As A Manager, You Can’t Say “Thank You” Too Often

A research study recently reported in the Harvard Business Review found that the vast majority of employees are quite excited when they start a new job.  This study also found that in 85 percent of the companies surveyed, this excitement declines sharply after the first six months and continues to decline for years afterward.  One of the big reasons is that their managers didn’t take the time to thank them for a job well done, yet these same managers were quick to criticize them for their mistakes.  What these managers fail to realize is that if they would focus their efforts on showing sincere appreciation to their employees instead of pointing out mistakes, their employees would make far fewer mistakes.  Saying “thank you” often not only energizes your employees, it makes you a more effective manager.

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About Ross Reck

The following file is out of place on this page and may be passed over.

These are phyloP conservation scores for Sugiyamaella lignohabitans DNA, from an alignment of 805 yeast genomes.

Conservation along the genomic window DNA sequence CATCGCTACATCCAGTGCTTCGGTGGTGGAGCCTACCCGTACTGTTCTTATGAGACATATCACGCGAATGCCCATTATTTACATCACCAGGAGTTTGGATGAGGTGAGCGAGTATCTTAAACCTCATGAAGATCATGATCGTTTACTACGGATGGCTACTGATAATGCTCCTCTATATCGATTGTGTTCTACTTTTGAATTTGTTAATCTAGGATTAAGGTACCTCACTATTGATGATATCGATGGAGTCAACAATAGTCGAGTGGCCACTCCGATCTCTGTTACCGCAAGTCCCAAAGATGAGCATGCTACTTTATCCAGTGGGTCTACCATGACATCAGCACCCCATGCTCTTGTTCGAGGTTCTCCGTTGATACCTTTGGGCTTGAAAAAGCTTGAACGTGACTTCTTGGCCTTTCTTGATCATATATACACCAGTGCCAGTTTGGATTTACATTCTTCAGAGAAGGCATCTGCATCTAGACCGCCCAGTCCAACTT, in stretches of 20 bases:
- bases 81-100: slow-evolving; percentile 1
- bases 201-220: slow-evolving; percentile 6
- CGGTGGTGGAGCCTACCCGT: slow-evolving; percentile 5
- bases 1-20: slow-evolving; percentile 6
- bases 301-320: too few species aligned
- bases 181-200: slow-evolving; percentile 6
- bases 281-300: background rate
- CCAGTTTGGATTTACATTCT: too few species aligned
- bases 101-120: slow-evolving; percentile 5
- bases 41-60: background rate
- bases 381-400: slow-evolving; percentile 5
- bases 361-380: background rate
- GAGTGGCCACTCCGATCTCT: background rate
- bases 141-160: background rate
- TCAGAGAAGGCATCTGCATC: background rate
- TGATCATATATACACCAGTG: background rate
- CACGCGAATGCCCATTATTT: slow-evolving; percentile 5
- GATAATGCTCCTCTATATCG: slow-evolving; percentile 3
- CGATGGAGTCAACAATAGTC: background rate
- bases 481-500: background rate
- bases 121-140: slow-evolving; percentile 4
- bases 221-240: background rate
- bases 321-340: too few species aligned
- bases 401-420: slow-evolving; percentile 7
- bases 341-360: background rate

Who am I? I am the author of The Engagement Formula, Turning Your Customers into Your Sales Force, The X-Factor and my popular weekly newsletter: Ross Reck’s Weekly Reminder. I'm also the coauthor of Instant Turnaround!, REVVED! and the best selling The Win-Win Negotiator. I've also spoken at hundreds of meetings, conferences and conventions throughout the United States, Canada, Latin America, Europe and Asia. My consulting clients include Hewlett-Packard, John Deere, American Express, Janssen-Ortho, Inc., Shire Pharmaceuticals, Philip Morris International, the Chicago Cubs, Rolls-Royce and Xerox. I received my Ph.D. from Michigan State University in 1977. From 1975 to 1985 I served a Professor of Management at Arizona State University. During my career at ASU I was the only two-time recipient of the prestigious “Teaching Excellence in Continuing Education” award and was identified by the university as an “Outstanding Teacher.” In 1985 I left my position at ASU to search full-time for a new "Management Model" to replace the current model with it's emphasis on authority, control and formal communication channels. Last February, I found it (it's actually a leadership model) and it's featured in my new book, The Engagement Formula: Three Simple Steps that Guarantee Full Employee Engagement.

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